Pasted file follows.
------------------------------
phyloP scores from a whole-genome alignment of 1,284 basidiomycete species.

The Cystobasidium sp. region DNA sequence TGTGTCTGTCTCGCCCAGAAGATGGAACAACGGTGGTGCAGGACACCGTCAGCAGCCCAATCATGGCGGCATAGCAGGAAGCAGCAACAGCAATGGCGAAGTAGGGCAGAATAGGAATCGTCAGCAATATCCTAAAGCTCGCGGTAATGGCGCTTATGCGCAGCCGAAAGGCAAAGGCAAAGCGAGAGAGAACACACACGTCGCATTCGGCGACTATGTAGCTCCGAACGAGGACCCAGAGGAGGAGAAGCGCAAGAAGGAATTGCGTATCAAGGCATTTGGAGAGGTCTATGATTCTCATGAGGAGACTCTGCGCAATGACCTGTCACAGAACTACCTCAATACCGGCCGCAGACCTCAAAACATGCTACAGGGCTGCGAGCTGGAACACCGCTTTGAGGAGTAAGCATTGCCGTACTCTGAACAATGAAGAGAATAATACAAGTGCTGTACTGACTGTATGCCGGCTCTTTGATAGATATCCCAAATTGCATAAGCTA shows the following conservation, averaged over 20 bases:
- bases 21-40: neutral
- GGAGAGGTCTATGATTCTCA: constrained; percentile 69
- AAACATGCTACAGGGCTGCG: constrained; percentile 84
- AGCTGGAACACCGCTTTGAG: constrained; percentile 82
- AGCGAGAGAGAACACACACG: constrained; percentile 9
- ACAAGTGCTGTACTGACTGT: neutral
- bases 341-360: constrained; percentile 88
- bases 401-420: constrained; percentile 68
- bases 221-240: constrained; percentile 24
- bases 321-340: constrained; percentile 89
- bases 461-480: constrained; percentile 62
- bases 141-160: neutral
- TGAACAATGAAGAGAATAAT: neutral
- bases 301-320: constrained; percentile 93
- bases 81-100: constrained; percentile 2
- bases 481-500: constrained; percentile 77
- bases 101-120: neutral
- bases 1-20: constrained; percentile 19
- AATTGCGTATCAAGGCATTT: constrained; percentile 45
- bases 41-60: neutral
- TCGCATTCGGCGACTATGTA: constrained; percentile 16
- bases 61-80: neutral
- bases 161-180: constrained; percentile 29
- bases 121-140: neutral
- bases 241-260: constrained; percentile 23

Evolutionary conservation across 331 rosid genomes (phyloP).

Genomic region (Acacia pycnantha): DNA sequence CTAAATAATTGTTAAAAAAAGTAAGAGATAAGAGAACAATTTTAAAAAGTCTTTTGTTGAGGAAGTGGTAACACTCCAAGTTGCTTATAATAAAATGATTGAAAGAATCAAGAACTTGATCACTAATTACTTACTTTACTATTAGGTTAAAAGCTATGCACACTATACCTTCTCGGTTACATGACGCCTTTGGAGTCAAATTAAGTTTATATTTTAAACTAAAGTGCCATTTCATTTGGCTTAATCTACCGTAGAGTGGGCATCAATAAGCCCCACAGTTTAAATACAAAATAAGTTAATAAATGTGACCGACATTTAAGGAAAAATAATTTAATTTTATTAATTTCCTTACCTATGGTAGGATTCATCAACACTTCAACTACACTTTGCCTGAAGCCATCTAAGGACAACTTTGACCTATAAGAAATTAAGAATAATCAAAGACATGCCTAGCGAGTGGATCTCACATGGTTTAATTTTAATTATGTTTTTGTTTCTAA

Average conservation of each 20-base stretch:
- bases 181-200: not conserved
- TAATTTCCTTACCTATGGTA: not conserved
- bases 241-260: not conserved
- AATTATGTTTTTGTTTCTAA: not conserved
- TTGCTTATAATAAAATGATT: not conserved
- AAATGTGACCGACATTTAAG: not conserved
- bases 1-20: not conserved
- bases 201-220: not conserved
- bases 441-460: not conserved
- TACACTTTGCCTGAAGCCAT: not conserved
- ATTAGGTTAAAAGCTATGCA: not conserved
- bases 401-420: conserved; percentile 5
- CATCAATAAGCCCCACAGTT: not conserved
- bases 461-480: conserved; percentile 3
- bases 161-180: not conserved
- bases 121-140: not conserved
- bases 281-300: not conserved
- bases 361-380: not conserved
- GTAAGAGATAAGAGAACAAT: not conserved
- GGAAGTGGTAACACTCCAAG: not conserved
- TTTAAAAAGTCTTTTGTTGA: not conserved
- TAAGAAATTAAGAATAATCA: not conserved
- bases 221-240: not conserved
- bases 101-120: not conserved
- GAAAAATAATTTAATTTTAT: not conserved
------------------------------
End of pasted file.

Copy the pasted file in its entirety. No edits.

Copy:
phyloP scores from a whole-genome alignment of 1,284 basidiomycete species.

The Cystobasidium sp. region DNA sequence TGTGTCTGTCTCGCCCAGAAGATGGAACAACGGTGGTGCAGGACACCGTCAGCAGCCCAATCATGGCGGCATAGCAGGAAGCAGCAACAGCAATGGCGAAGTAGGGCAGAATAGGAATCGTCAGCAATATCCTAAAGCTCGCGGTAATGGCGCTTATGCGCAGCCGAAAGGCAAAGGCAAAGCGAGAGAGAACACACACGTCGCATTCGGCGACTATGTAGCTCCGAACGAGGACCCAGAGGAGGAGAAGCGCAAGAAGGAATTGCGTATCAAGGCATTTGGAGAGGTCTATGATTCTCATGAGGAGACTCTGCGCAATGACCTGTCACAGAACTACCTCAATACCGGCCGCAGACCTCAAAACATGCTACAGGGCTGCGAGCTGGAACACCGCTTTGAGGAGTAAGCATTGCCGTACTCTGAACAATGAAGAGAATAATACAAGTGCTGTACTGACTGTATGCCGGCTCTTTGATAGATATCCCAAATTGCATAAGCTA shows the following conservation, averaged over 20 bases:
- bases 21-40: neutral
- GGAGAGGTCTATGATTCTCA: constrained; percentile 69
- AAACATGCTACAGGGCTGCG: constrained; percentile 84
- AGCTGGAACACCGCTTTGAG: constrained; percentile 82
- AGCGAGAGAGAACACACACG: constrained; percentile 9
- ACAAGTGCTGTACTGACTGT: neutral
- bases 341-360: constrained; percentile 88
- bases 401-420: constrained; percentile 68
- bases 221-240: constrained; percentile 24
- bases 321-340: constrained; percentile 89
- bases 461-480: constrained; percentile 62
- bases 141-160: neutral
- TGAACAATGAAGAGAATAAT: neutral
- bases 301-320: constrained; percentile 93
- bases 81-100: constrained; percentile 2
- bases 481-500: constrained; percentile 77
- bases 101-120: neutral
- bases 1-20: constrained; percentile 19
- AATTGCGTATCAAGGCATTT: constrained; percentile 45
- bases 41-60: neutral
- TCGCATTCGGCGACTATGTA: constrained; percentile 16
- bases 61-80: neutral
- bases 161-180: constrained; percentile 29
- bases 121-140: neutral
- bases 241-260: constrained; percentile 23

Evolutionary conservation across 331 rosid genomes (phyloP).

Genomic region (Acacia pycnantha): DNA sequence CTAAATAATTGTTAAAAAAAGTAAGAGATAAGAGAACAATTTTAAAAAGTCTTTTGTTGAGGAAGTGGTAACACTCCAAGTTGCTTATAATAAAATGATTGAAAGAATCAAGAACTTGATCACTAATTACTTACTTTACTATTAGGTTAAAAGCTATGCACACTATACCTTCTCGGTTACATGACGCCTTTGGAGTCAAATTAAGTTTATATTTTAAACTAAAGTGCCATTTCATTTGGCTTAATCTACCGTAGAGTGGGCATCAATAAGCCCCACAGTTTAAATACAAAATAAGTTAATAAATGTGACCGACATTTAAGGAAAAATAATTTAATTTTATTAATTTCCTTACCTATGGTAGGATTCATCAACACTTCAACTACACTTTGCCTGAAGCCATCTAAGGACAACTTTGACCTATAAGAAATTAAGAATAATCAAAGACATGCCTAGCGAGTGGATCTCACATGGTTTAATTTTAATTATGTTTTTGTTTCTAA

Average conservation of each 20-base stretch:
- bases 181-200: not conserved
- TAATTTCCTTACCTATGGTA: not conserved
- bases 241-260: not conserved
- AATTATGTTTTTGTTTCTAA: not conserved
- TTGCTTATAATAAAATGATT: not conserved
- AAATGTGACCGACATTTAAG: not conserved
- bases 1-20: not conserved
- bases 201-220: not conserved
- bases 441-460: not conserved
- TACACTTTGCCTGAAGCCAT: not conserved
- ATTAGGTTAAAAGCTATGCA: not conserved
- bases 401-420: conserved; percentile 5
- CATCAATAAGCCCCACAGTT: not conserved
- bases 461-480: conserved; percentile 3
- bases 161-180: not conserved
- bases 121-140: not conserved
- bases 281-300: not conserved
- bases 361-380: not conserved
- GTAAGAGATAAGAGAACAAT: not conserved
- GGAAGTGGTAACACTCCAAG: not conserved
- TTTAAAAAGTCTTTTGTTGA: not conserved
- TAAGAAATTAAGAATAATCA: not conserved
- bases 221-240: not conserved
- bases 101-120: not conserved
- GAAAAATAATTTAATTTTAT: not conserved